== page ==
By Cynthia E. Keen, staff writer

July 6, 2012 -- Radiation therapy for women with ductal carcinoma in situ (DCIS) can be cut from five to six weeks to as little as three weeks with a modified treatment regimen, according to a report published in the June issue of the International Journal of Radiation Oncology, Biology, Physics.

Conventional treatment for DCIS is breast conservation surgery followed by five to six weeks of adjuvant radiation therapy to the whole breast, an approach that has been the standard of care for at least 15 years. However, radiation oncologists have speculated that a more intense treatment with a shorter duration may be as effective.

Researchers from NYU Langone Medical Center reported five-year outcomes of 145 patients with DCIS who participated in one of two clinical trials following breast conservation surgery. Their outcomes were comparable to patients who received conventional treatment (50 Gy of radiation dose over 25 fractions), according to the study's senior author, radiation oncologist Dr. Silvia Formenti (Int J Radiat Oncol Biol Phys, June 1, 2012, Vol. 83:2, pp. e159-e164).

The researchers examined the effectiveness of two different accelerated approaches in the two clinical trials. Fifty-nine women were enrolled in the first trial; they received a 2.8-Gy radiation dose in 15 fractions administered as 3D conformal radiotherapy over three weeks, for a total dose of 42 Gy. The trial took place between 2002 and 2005.

In the second trial, 2.7 Gy of radiation was given in 15 fractions over a three-week period using intensity-modulated radiation therapy (IMRT), and a 0.5-Gy daily boost was administered to the surgical cavity. The trial included 86 patients and took place between 2005 and 2009.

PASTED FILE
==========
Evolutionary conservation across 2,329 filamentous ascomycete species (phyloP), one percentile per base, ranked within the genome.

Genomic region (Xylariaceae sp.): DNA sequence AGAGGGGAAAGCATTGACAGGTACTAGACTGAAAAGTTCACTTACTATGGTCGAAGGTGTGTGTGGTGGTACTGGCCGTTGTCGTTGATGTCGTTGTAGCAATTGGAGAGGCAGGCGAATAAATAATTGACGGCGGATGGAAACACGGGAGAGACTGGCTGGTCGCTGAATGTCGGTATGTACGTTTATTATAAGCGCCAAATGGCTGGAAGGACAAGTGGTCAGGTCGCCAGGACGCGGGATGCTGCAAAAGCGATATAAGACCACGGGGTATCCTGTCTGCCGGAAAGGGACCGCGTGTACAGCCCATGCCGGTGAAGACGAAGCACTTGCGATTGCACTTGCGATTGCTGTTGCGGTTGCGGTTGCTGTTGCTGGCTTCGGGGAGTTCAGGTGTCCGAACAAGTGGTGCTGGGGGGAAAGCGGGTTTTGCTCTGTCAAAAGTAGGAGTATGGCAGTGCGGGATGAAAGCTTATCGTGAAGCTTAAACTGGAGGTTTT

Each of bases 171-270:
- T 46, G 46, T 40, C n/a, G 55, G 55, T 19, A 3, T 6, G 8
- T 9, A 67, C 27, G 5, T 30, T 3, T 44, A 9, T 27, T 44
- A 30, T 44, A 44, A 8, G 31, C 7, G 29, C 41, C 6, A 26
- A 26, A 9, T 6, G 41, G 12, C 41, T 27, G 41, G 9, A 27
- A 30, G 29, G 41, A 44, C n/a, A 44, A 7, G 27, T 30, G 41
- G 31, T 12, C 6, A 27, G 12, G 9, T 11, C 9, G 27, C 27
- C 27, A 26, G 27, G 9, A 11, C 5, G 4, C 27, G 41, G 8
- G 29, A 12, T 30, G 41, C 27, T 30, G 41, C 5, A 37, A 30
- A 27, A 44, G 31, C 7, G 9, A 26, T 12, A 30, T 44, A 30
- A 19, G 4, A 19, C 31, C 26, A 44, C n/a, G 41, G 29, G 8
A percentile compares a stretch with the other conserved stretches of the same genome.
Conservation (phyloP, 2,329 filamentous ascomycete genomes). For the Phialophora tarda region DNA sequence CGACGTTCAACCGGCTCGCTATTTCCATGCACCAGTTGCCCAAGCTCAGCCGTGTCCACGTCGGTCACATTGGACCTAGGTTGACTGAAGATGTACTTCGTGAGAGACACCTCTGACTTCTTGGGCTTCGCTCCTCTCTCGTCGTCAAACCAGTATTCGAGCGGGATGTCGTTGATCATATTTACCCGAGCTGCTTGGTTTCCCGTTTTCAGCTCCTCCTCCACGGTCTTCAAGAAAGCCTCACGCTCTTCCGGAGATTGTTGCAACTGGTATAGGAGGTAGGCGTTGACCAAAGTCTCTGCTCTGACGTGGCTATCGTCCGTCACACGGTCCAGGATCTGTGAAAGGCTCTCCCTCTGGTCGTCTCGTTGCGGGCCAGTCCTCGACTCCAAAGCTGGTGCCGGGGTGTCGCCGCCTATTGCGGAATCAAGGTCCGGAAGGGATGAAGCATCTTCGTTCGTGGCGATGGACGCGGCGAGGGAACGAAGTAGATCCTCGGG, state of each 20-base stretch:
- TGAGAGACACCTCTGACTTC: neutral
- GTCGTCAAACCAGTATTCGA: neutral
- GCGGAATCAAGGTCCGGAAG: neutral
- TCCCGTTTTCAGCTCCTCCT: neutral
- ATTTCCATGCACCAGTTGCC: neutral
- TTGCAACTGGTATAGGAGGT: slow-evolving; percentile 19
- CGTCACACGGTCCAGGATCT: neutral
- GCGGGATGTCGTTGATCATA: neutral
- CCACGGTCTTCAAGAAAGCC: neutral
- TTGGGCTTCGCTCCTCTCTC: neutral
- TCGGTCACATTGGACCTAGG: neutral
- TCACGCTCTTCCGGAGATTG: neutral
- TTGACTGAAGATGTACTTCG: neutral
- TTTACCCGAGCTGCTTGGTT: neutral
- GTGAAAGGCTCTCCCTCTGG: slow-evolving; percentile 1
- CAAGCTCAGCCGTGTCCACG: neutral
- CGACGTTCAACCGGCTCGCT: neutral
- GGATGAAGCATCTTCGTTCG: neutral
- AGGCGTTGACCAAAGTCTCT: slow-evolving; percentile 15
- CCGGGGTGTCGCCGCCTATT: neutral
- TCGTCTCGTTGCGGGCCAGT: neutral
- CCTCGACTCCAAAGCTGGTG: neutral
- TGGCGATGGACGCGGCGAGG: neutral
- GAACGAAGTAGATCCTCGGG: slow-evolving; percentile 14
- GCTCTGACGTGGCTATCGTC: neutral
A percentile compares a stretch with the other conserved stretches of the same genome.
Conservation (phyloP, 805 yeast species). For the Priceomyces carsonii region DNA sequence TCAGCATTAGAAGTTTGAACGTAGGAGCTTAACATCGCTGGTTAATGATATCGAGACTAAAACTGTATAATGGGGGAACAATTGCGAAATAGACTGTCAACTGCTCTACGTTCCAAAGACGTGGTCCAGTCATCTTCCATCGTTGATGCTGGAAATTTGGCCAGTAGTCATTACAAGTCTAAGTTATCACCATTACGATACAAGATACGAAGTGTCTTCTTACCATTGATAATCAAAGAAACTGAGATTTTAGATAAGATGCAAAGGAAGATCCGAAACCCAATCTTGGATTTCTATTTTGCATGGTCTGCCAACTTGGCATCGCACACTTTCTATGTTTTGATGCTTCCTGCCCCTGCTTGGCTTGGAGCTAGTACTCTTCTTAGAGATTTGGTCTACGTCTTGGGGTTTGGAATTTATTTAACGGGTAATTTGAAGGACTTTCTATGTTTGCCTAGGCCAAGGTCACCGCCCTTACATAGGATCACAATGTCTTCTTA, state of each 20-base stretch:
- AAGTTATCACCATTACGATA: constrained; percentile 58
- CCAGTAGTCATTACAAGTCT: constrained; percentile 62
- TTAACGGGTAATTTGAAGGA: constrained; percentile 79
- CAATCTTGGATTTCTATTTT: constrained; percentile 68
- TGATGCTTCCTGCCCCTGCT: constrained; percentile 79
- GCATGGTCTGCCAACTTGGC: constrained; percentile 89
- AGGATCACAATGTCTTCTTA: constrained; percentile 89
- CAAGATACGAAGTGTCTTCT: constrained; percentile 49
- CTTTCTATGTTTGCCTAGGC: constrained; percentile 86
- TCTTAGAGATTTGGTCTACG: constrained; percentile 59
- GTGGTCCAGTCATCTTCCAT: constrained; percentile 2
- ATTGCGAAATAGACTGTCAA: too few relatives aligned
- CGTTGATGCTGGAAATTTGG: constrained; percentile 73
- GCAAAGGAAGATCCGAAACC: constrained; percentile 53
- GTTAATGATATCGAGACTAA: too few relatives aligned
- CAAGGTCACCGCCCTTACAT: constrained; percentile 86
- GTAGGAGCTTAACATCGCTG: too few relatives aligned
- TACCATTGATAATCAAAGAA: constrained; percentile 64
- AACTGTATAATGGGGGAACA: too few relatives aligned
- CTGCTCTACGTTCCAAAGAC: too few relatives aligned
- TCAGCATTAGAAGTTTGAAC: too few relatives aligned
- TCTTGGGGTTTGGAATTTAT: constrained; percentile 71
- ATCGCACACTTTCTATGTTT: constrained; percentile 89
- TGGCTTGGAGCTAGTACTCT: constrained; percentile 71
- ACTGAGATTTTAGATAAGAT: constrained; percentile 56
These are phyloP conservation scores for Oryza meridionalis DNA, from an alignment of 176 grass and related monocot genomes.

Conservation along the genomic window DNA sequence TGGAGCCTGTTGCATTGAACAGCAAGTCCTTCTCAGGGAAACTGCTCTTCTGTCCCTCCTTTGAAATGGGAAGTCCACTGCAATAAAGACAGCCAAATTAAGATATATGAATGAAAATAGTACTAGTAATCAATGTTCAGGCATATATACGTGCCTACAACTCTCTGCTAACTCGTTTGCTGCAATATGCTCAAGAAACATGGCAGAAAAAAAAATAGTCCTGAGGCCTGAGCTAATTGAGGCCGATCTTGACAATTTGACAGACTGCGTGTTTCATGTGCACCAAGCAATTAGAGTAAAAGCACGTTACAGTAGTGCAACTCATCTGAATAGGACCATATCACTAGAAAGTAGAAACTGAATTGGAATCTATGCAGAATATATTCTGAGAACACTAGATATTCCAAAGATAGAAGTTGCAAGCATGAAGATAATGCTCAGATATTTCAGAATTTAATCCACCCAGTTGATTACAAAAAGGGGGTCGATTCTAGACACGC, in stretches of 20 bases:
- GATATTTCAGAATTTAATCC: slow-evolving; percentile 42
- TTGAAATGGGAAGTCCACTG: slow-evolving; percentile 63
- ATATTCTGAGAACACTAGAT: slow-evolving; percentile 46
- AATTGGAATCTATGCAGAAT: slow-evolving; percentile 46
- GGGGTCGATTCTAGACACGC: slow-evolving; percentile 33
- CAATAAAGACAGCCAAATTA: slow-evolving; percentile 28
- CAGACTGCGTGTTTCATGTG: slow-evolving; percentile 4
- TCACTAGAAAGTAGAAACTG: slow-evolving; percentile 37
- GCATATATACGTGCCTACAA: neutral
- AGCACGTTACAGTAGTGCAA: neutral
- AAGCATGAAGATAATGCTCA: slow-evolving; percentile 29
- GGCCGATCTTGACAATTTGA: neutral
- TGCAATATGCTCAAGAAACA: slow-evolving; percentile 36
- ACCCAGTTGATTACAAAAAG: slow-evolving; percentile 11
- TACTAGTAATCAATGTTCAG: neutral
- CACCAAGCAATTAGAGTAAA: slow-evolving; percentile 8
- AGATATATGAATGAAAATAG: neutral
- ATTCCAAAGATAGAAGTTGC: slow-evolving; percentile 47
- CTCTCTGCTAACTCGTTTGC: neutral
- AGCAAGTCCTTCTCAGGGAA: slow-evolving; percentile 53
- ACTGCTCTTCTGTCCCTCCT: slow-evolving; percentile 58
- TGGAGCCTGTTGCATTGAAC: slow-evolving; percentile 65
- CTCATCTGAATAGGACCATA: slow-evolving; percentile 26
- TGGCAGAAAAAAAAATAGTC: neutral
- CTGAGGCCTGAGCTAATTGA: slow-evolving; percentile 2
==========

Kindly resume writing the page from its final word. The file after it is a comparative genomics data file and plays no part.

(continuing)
At the five-year follow-up, among the two groups, six patients (4.1%) developed an ipsilateral breast recurrence. This is within the 5% to 10% recurrence rate demonstrated in randomized clinical trials of DCIS patients receiving the standard five-week course of treatment, leading the researchers to conclude that the accelerated regimens were just as effective.

For three of the six patients, the recurrence occurred at the original site of the DCIS. New contralateral breast cancers occurred in three other cases (two invasive carcinomas and one DCIS).

"The results of our study suggest that DCIS patients can be safely treated with a shorter regimen of radiotherapy," Formenti said in a statement about the study. "This is good news for many breast cancer patients who would prefer to receive their treatments in a shorter period of time, but also want the peace of mind that they are receiving the most effective treatment available."

Copyright © 2012

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